The square root of half the number of a swarm of bees is gone to a shrub of jasmine; and so are eight-ninth of the whole swarm: a female is buzzing to one remaining male that is humming within a lotus flower in which he is confined, having been allured to it by its fragrance at night. Say, lovely woman, the number of bees.
If only all maths questions could be that poetic! We haven't made this one up, rather it comes from the twelfth-century book Lilavati ("The beautiful"), written by the Indian mathematician Bhaskara. According to legend, Bhaskara had a beautiful daughter whose horoscope predicted she was to remain unmarried and childless. Not wanting to do without grandchildren, Bhaskara decided to defy destiny and built a water clock to determine an "auspicious moment" at which his daughter was to get married. But the girl couldn't resist a peak at the clock — a pearl from her dress fell into it and clogged up the hole, so the auspicious moment could never come. To console her, Bhaskara wrote her a maths book (lucky girl!) and named it after her: Lilavati. It's a beautiful book which would make a great present for anyone who likes maths and history.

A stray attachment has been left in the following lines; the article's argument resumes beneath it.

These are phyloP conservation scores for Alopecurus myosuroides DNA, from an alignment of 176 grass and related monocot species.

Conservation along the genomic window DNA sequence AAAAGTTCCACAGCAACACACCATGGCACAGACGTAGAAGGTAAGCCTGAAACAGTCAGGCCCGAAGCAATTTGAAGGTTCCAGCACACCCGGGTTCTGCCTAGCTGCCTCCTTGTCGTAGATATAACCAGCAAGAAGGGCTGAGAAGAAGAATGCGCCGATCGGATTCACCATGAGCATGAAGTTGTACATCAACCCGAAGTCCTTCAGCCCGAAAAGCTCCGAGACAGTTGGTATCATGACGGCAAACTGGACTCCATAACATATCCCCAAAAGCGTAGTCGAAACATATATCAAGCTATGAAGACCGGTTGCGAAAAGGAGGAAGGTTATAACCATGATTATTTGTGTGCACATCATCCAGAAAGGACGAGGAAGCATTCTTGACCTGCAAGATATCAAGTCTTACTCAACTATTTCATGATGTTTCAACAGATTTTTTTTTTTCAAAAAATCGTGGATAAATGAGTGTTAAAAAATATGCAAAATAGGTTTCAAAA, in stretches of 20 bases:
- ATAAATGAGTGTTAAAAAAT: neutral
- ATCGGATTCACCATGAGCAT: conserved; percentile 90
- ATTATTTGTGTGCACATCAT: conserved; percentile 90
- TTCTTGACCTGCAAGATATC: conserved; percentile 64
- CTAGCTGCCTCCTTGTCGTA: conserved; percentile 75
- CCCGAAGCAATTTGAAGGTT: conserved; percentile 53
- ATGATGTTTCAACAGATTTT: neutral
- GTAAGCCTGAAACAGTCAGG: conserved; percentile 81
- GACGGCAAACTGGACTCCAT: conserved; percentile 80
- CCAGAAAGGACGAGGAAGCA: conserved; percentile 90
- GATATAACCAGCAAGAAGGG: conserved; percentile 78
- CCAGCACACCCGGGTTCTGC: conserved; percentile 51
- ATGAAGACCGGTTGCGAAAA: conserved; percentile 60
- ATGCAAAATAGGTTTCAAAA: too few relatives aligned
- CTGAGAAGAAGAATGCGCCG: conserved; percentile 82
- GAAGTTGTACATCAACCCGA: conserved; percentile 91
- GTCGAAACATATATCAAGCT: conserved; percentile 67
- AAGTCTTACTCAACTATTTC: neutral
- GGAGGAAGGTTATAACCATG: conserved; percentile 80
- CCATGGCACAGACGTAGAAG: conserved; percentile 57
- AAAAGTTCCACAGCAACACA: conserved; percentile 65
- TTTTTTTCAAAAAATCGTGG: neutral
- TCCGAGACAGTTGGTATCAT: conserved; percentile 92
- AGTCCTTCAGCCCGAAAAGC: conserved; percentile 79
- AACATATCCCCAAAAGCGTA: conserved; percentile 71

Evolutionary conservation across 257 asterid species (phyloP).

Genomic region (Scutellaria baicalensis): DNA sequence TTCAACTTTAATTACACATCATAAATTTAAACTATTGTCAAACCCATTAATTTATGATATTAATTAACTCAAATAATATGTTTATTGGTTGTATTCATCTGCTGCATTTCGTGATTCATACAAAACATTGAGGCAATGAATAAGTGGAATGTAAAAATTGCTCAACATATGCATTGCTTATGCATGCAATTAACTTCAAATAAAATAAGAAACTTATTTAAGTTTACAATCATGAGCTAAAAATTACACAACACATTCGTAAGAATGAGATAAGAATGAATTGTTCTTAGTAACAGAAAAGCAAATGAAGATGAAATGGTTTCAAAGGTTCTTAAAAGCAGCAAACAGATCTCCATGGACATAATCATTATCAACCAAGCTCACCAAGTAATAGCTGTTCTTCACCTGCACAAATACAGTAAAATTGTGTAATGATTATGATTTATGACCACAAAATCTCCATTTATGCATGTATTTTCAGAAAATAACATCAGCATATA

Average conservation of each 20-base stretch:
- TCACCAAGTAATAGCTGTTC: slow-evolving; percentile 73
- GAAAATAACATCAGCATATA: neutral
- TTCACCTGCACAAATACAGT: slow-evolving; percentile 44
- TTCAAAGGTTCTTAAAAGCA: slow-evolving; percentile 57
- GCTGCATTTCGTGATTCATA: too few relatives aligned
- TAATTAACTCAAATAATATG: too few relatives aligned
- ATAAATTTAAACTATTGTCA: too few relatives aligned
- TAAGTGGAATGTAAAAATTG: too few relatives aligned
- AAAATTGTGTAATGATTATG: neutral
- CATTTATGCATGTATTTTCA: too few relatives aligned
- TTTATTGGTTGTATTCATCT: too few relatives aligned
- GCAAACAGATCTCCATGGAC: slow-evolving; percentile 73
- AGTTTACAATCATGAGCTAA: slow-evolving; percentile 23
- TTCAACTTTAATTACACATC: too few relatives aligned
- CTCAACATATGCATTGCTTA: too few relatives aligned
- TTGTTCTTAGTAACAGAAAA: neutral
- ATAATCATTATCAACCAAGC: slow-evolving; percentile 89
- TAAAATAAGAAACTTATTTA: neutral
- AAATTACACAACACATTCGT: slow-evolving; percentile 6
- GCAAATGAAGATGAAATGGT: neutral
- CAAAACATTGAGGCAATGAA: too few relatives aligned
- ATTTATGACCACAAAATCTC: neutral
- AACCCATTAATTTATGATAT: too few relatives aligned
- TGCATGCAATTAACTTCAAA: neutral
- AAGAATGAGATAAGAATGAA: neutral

We came across Lilavati while writing our book Numericon, and it wasn't the only historical marvel we found. Other highlights were John Napier's 1614 book The description of the wonderful canon of logarithms and Claude Shannon's revolutionary 1948 paper A mathematical theory of communication, which laid the foundations for computers as we know them. Happy reading!
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